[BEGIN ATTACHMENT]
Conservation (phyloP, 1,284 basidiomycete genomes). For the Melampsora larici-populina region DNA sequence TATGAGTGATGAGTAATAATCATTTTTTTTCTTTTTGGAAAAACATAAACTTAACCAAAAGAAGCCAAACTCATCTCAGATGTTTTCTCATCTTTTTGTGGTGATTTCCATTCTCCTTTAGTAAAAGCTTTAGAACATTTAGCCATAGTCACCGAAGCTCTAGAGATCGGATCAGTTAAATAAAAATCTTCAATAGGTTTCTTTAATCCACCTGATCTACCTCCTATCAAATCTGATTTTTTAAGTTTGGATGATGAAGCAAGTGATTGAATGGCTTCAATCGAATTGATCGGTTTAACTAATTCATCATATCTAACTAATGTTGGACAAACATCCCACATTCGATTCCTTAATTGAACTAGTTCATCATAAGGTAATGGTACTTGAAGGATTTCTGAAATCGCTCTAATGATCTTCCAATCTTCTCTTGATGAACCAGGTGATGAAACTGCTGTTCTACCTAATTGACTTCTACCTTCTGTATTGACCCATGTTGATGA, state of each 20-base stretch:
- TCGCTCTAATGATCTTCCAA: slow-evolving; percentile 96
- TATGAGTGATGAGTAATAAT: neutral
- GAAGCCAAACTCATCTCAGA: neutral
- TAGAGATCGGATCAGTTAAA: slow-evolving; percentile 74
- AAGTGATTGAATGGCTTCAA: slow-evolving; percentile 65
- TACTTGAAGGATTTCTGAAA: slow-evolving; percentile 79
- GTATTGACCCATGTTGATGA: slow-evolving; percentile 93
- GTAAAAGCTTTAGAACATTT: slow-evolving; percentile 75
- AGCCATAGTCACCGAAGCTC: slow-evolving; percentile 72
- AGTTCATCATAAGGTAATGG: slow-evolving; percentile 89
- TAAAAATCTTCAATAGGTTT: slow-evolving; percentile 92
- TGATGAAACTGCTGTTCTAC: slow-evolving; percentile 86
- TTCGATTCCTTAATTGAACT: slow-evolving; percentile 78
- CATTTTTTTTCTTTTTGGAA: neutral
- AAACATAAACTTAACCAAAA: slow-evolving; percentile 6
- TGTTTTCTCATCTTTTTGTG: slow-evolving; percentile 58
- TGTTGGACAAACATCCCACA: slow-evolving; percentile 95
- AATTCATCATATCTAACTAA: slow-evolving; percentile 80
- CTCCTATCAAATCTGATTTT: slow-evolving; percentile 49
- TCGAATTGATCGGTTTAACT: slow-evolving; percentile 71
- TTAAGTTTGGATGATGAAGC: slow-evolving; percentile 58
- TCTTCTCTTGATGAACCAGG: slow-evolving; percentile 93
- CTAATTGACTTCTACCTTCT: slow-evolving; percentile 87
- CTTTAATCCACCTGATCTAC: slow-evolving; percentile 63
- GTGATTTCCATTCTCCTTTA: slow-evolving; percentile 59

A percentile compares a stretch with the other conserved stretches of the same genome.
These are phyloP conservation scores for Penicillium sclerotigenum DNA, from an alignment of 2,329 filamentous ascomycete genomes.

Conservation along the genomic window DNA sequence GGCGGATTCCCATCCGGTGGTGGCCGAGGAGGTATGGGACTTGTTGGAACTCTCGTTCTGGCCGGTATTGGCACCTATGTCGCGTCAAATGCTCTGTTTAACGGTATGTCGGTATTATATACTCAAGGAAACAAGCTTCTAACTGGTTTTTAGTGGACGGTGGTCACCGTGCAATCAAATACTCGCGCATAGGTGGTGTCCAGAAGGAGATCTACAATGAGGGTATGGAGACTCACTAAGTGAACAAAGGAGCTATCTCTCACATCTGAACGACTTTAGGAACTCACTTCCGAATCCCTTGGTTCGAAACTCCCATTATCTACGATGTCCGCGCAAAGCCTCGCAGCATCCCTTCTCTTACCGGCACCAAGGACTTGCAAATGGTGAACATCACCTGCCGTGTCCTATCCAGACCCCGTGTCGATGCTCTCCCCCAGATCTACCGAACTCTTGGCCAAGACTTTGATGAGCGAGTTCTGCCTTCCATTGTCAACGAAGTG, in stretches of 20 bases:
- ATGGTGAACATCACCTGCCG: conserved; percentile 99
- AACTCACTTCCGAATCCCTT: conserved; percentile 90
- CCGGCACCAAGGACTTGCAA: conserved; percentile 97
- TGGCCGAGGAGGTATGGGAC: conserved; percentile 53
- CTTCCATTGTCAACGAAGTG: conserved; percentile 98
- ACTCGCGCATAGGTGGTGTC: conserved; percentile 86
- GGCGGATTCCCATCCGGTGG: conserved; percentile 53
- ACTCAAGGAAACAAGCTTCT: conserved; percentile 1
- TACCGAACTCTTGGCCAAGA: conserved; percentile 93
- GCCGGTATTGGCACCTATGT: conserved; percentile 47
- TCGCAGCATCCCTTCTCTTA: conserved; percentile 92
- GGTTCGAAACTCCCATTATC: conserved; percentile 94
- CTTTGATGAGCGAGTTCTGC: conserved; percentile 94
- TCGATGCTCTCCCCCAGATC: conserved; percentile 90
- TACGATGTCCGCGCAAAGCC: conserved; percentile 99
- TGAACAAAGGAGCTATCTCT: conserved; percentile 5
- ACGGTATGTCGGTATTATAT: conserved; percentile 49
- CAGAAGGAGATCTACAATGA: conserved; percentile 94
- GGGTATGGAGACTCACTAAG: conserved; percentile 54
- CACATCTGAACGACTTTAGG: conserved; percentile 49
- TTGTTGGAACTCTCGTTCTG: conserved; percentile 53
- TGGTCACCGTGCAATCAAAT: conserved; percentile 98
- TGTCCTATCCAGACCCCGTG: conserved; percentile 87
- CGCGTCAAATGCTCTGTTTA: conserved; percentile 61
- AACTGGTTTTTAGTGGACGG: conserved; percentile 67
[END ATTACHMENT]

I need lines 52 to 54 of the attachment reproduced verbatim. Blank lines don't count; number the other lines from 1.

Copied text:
- TGTCCTATCCAGACCCCGTG: conserved; percentile 87
- CGCGTCAAATGCTCTGTTTA: conserved; percentile 61
- AACTGGTTTTTAGTGGACGG: conserved; percentile 67